PDF::Builder::Resource::Font::CoreFont - Module for using the 14 PDF built-in Fonts.
# use PDF::Builder; # $pdf = PDF::Builder->new(); $cft = $pdf->corefont('Times-Roman'); #
- $font = PDF::Builder::Resource::Font::CoreFont->new($pdf, $fontname, %options)
- $font = PDF::Builder::Resource::Font::CoreFont->new($pdf, $fontname)
Returns a corefont object.
Valid %options are:
-encode ... changes the encoding of the font from its default. See perl's Encode for the supported values.
-pdfname ... changes the reference-name of the font from its default. The reference-name is normally generated automatically and can be retrieved via
standard PDF types
- helvetica helveticaoblique helveticabold helvetiaboldoblique
May have Arial substituted on some systems (e.g., Windows)
- courier courieroblique courierbold courierboldoblique
Fixed pitch, may have Courier New substituted on some systems (e.g., Windows)
- timesroman timesitalic timesbold timesbolditalic
May have Times New Roman substituted on some systems (e.g., Windows)
- symbol zapfdingbats
Primarily Windows typefaces
- georgia georgiaitalic georgiabold georgiabolditalic
- verdana verdanaitalic verdanabold verdanabolditalic
- trebuchet trebuchetitalic trebuchetbold trebuchetbolditalic
- bankgothic bankgothicitalic bankgothicbold bankgothicitalic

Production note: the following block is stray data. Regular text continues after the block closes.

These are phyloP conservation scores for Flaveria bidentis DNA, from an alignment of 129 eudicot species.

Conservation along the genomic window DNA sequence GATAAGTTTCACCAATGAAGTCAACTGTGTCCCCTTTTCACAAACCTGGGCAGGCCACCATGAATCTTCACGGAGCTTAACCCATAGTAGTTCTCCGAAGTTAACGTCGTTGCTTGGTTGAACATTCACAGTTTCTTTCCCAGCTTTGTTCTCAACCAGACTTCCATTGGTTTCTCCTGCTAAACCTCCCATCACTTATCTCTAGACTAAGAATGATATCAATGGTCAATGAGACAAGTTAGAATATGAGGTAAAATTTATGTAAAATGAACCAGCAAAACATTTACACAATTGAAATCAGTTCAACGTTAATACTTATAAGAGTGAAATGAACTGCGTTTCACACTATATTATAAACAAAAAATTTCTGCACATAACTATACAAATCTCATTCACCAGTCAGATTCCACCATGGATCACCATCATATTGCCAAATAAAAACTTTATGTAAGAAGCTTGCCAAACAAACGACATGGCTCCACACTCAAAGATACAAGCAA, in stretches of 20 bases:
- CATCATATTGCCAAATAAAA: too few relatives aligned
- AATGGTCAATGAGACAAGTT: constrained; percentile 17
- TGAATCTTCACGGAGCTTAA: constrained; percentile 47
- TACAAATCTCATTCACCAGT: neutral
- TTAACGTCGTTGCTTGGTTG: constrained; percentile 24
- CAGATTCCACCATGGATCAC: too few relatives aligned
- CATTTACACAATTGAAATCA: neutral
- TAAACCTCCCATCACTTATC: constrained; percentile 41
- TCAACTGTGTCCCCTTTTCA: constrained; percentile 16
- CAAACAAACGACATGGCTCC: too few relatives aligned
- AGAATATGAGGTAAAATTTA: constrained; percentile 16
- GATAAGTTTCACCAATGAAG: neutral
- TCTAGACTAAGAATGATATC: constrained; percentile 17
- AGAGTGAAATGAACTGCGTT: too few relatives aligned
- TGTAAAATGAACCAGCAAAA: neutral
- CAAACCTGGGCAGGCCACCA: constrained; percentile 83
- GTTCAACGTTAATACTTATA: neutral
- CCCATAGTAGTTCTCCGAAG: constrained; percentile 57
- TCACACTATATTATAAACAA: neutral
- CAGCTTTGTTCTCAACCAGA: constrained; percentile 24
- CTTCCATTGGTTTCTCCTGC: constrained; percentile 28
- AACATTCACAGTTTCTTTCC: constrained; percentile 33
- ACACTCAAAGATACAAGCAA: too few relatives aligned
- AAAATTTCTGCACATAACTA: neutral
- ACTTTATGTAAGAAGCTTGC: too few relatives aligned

Free versions of Bank Gothic are often only medium weight.
- webdings wingdings
Keep in mind that only font metrics (widths) are provided with PDF::Builder; the fonts themselves are provided by the reader's machine (often packaged with the operating system, or obtained separately by the user). To use a specific font may require you to obtain one or more files from some source.
If a font (typeface and variant) is not available on a given reader's machine, a substitution may be automatically made. For example, Helvetica is usually not shipped with Windows machines, and Arial might be substituted. For most characters, the glyph widths will be the same, but this can not be guaranteed!
PDF::Builder currently uses the [typeface].pm files to map glyph names to code points (single byte encodings only) and to look up the glyph widths for character positioning. There is no guarantee that a given font file includes all the desired glyphs, nor that the widths will be absolutely the same, even in different releases of the same font.
"Requires in" all fonts available as corefonts.